Get Started | Public DNS | Google Developers

Get Started | Public DNS | Google Developers

Get Started | Public DNS | Google Developers
Home
Guides
Support
Configure your network settings to use Google Public DNS
When you use Google Public DNS, you are changing your DNS “switchboard” operator
from your ISP to Google Public DNS.
In most cases, the Dynamic Host Configuration Protocol (DHCP) automatically
configures your system to use the IP addresses of your ISP’s domain name
servers. To use Google Public DNS, you need to explicitly change the DNS
settings in your operating system or device to use the Google Public DNS IP
addresses. The procedure for changing your DNS settings varies according to
operating system and version (Windows, Mac, Linux, or Chrome OS) or the device
(computer, phone, or router). We give general procedures here that might not
apply for your OS or device; consult your vendor documentation for authoritative
information.
Depending on your system you may also have the option of enabling a new
privacy-oriented feature called DNS-over-TLS. This feature provides privacy
and security for the DNS messages sent between your device and Google’s DNS
servers. Details on configuring this optional feature are in specific sections
for each system.
Important: Before you start
Before you change your DNS settings to use Google Public DNS, be sure to write
down the current server addresses or settings on a piece of paper. It is very
important that you keep these numbers for backup purposes, in case you need to
revert to them at any time.
We also recommend that you print this page, in the event that you encounter a
problem and need to refer to these instructions.
Google Public DNS IP addresses
The Google Public DNS IP addresses (IPv4) are as follows:
8. 8. 8
8. 4. 4
The Google Public DNS IPv6 addresses are as follows:
2001:4860:4860::8888
2001:4860:4860::8844
You can use either address as your primary or secondary DNS server.
You can configure Google Public DNS addresses for either IPv4 or IPv6
connections, or both. For IPv6-only networks with a NAT64 gateway using the
64:ff9b::/96 prefix, you can use Google Public DNS64 instead of Google
Public DNS IPv6 addresses, providing connectivity to IPv4-only services without
any other configuration.
Change your DNS servers settings
Because the instructions differ between different versions/releases of each
operating system, we only give one version as an example. If you need specific
instructions for your operating system/version, please consult your vendor’s
documentation. You may also find answers on our user group page.
Many systems let you to specify multiple DNS servers, to be contacted in
priority order. In the following instructions, we provide steps to specify only
the Google Public DNS servers as the primary and secondary servers, to ensure
that your setup correctly uses Google Public DNS in all cases.
Windows
DNS settings are specified in the TCP/IP Properties window for the selected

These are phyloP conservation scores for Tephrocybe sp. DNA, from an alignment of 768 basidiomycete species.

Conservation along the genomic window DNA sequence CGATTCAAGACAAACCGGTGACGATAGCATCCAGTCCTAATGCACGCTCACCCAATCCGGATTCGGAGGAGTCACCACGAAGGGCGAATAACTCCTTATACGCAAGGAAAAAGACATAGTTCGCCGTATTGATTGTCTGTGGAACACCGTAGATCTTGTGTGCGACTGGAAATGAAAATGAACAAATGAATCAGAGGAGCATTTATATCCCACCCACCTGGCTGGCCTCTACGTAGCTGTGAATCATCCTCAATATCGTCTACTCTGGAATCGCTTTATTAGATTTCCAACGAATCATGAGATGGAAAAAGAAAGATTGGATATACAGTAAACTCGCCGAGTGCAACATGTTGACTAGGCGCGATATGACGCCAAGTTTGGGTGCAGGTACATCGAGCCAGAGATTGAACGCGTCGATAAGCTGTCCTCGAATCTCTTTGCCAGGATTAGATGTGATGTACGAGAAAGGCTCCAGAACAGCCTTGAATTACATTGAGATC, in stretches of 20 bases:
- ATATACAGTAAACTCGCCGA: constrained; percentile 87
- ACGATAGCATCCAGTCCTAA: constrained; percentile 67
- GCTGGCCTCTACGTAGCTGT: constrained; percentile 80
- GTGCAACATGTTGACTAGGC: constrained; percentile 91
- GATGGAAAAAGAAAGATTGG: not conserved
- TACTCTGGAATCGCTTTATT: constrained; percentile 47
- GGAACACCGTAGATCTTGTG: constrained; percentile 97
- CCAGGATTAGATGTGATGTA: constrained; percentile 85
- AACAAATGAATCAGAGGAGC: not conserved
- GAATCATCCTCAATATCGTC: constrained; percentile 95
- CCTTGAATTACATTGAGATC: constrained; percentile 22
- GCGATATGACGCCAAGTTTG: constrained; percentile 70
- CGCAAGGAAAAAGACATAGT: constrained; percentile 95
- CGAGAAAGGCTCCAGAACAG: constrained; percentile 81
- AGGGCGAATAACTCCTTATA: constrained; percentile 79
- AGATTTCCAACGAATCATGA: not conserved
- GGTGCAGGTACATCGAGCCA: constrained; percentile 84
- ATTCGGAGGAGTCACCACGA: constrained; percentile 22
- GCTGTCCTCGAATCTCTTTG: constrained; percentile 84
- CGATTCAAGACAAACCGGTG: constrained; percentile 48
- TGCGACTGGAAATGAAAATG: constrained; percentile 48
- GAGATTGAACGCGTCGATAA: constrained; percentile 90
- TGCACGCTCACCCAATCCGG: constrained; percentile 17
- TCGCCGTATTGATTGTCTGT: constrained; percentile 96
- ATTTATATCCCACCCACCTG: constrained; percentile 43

network connection.
Example: Changing DNS server settings on Windows 10
Go to the Control Panel.
Click Network and Internet > Network and Sharing Center > Change
adapter settings.
Select the connection for which you want to configure Google Public DNS. For
example:
To change the settings for an Ethernet connection, right-click the
Ethernet interface and select Properties.
To change the settings for a wireless connection, right-click the Wi-Fi
interface and select Properties.
If you are prompted for an administrator password or confirmation, type the
password or provide confirmation.
Select the Networking tab. Under This connection uses the following
items, select Internet Protocol Version 4 (TCP/IPv4) or Internet
Protocol Version 6 (TCP/IPv6) and then click Properties.
Click Advanced and select the DNS tab. If there are any DNS server
IP addresses listed there, write them down for future reference, and remove
them from this window.
Click OK.
Select Use the following DNS server addresses. If there are any IP
addresses listed in the Preferred DNS server or Alternate DNS
server, write them down for future reference.
Replace those addresses with the IP addresses of the Google DNS servers:
For IPv4: 8. 8 and/or 8. 4.
For IPv6: 2001:4860:4860::8888 and/or 2001:4860:4860::8844.
For IPv6-only: you can use Google Public DNS64 instead of the IPv6
addresses in the previous point.
Test that your setup is working correctly; see Test your new settings.
Repeat the procedure for additional network connections you want to change.
macOS
DNS settings are specified in the Network window.
Example: Changing DNS server settings on macOS 10. 15
Click Apple menu > System Preferences > Network.
If the lock icon in the lower left-hand corner of the window is locked,
click the icon to make changes, and when prompted to authenticate, enter
your password.
To change the settings for a Wi-Fi connection, select Wi-Fi, and
click Advanced.
To change the settings for an Ethernet connection, select Built-In
Ethernet, and click Advanced.
Select the DNS tab.
Click + to replace any listed addresses with, or add, the Google IP
addresses at the top of the list:
Click OK > Apply.
Linux
In most modern Linux distributions, DNS settings are configured through Network
Manager.
Example: Changing DNS server settings on Ubuntu
Click System > Preferences > Network Connections.